Germany says it is talking to Syrian Kurds, risking Turkey’s anger

Sunday 09/10/2016
Pro-Kurdish demonstrators carry a flag showing Abdullah Ocalan, the jailed leader of the Kurdistan Workers’ Party, as they protest against Turkish authorities during the spring festival of Newroz celebrations in downtown Hanover, last March.

Washington - As Turkey and the United States squabble about Washington’s support for a Kurdish faction in Syria that Ankara re­gards as a terrorist organisation, Germany disclosed it is in contact with the same group, a develop­ment that could increase tensions between Turkey and its Western partners.
A leading German deputy, speak­ing in Washington, said that Berlin was conducting discreet talks with the Democratic Union Party (PYD), Syria’s main Kurdish party, whose armed wing, the People’s Protec­tion Units (YPG), has carved out Kurdish-ruled regions in northern Syria.
“We are trying to use our diplo­matic channels to talk to our Turk­ish friends but also to use low-level contacts we have with the political representatives of the PYD,” said Niels Annen, foreign policy spokes­man for Germany’s Social Demo­crats in the Bundestag. It was the first time a senior German politi­cian publicly mentioned the talks.
Turkey claims that the PYD and the YPG are subgroups of the Kurd­istan Workers’ Party (PKK), a rebel group fighting for Kurdish self-rule in Turkey for more than 30 years and declared a terrorist organisa­tion by Turkey and the West. Wash­ington regards the PYD and the YPG as the only forces strong and deter­mined enough to push back against the Islamic State (ISIS) in northern Syria and has supported them. The United States and Germany say they do not regard the PYD or the YPG as terrorist outfits.
Annen admitted that Berlin’s ap­proach was ambivalent given that the PYD’s “mother organisation, the PKK, is a banned terrorist or­ganisation in Germany”. Still, the Syrian Kurds were the only efficient fighting force confronting ISIS, he said, adding: “We believe that in that circumstance fighting ISIS should be our common interest.”
The talks with the PYD were de­signed to calm tensions between the Syrian Kurds and Turkey, An­nen added. Germany was very concerned about “an additional conflict” in northern Syria. “It is certainly necessary for both sides to engage in political discussions,” he said.
A German source said Berlin was using the contacts with the PYD to ask the Kurds to refrain from adver­tising their self-declared autonomy in northern Syria too loudly. “We are telling them to tone it down” because of Ankara’s angry reaction, said the source, who declined to be named because he was comment­ing on confidential talks conducted by intelligence agencies.
The Kurds have declared what they call autonomous cantons along the border with Turkey. One Kurdish region stretches from the Syrian-Iraqi border in the east to the Euphrates in the west with an­other enclave further west near Afrin. Turkey is concerned that Kurdish gains in Syria could lead to the creation of an independent Kurdish state that could stir up un­rest among Turkey’s Kurdish mi­nority. One of the goals of Ankara’s military intervention in Syria that started in late August is to prevent the two Kurdish regions in northern Syria from uniting.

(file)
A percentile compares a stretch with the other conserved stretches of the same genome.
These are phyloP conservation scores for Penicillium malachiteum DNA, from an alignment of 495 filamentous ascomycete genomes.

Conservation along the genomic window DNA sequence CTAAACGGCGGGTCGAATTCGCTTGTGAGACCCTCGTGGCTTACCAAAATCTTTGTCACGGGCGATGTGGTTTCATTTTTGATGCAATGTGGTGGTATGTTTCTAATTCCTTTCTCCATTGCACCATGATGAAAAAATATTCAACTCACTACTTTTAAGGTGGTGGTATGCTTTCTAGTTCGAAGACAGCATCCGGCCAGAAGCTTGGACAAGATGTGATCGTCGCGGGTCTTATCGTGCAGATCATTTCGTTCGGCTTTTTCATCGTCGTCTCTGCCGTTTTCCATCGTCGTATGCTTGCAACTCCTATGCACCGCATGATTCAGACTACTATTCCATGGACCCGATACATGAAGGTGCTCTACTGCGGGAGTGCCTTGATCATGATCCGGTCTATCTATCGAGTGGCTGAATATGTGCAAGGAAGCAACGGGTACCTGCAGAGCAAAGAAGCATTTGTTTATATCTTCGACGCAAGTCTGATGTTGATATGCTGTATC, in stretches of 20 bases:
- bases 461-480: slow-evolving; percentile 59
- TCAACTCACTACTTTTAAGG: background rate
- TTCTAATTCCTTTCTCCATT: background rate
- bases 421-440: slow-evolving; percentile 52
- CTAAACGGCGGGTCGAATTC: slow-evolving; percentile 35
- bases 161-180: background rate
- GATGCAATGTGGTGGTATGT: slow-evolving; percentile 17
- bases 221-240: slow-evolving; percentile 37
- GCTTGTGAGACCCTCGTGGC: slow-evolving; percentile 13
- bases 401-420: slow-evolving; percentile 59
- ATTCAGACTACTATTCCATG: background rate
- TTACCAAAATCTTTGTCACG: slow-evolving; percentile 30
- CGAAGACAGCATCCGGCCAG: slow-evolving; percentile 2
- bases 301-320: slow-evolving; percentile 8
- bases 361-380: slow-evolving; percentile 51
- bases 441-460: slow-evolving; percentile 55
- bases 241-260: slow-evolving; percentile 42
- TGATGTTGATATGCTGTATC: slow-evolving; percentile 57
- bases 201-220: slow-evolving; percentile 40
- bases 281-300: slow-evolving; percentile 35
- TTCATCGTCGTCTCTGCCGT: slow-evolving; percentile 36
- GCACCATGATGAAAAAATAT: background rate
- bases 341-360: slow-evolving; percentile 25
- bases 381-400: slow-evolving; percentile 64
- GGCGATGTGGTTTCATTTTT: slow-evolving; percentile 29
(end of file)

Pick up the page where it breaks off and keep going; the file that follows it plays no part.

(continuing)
Berlin’s talks with the PYD are among efforts by the government of Chancellor Angela Merkel to prevent additional tensions in the Turkish-Syrian border region that could trigger a new wave of refu­gees.
Germany, which last year took in about 1 million refugees, many of them from Syria, however, has to tread carefully. It is in conflict with Turkey because it gave per­mission for Syrian Kurds to open an office in Berlin, a step condemned by Turkish politicians. Ankara also criticised a visit by PYD leader Salih Muslim to Germany last month.
This development comes at a time of deepening distrust between Turkey and its Western partners. A deal between the European Un­ion and Turkey to stop the refugee flow to Europe, which has been hailed by Merkel as a key reason why refugee numbers have fallen sharply since March, could unravel over a dispute concerning Ankara’s demand for visa-free travel to the European Union. At the same time, US President Barack Obama is look­ing into a proposal by US Defense Department to send American mili­tary supplies directly to the YPG.
“Our position is clear,” a Turkish diplomatic source told The Arab Weekly. “For us, the YPG is a PKK offshoot organisation.” The source said Ankara’s principal argument against US support for the YPG is that it is unacceptable to make a distinction between “good” and “bad” terrorist groups. The source also stressed that Turkey had noth­ing against Syrian Kurds in general but was opposed to what it sees as Kurdish terrorist groups there.
“The YPG has set its goals,” the Turkish source said in reference to the Kurdish drive for autonomy in northern Syria. “For us, it is not ac­ceptable that [the YPG] takes part in the alliance against [ISIS].”
Germany also is supporting Iraqi Kurds in their fight against ISIS, sending tens of thousands of as­sault rifles, pistols and heavy ma­chine guns as well as millions of rounds of ammunition and hun­dreds of portable anti-tank missile systems to Kurdish government forces in northern Iraq.
Turkey has warned that Western weapons could end up with the YPG or the PKK and be used against Turkish security forces. According to unconfirmed Turkish news re­ports, several Western-made arms have been spotted being used by YPG and PKK fighters.

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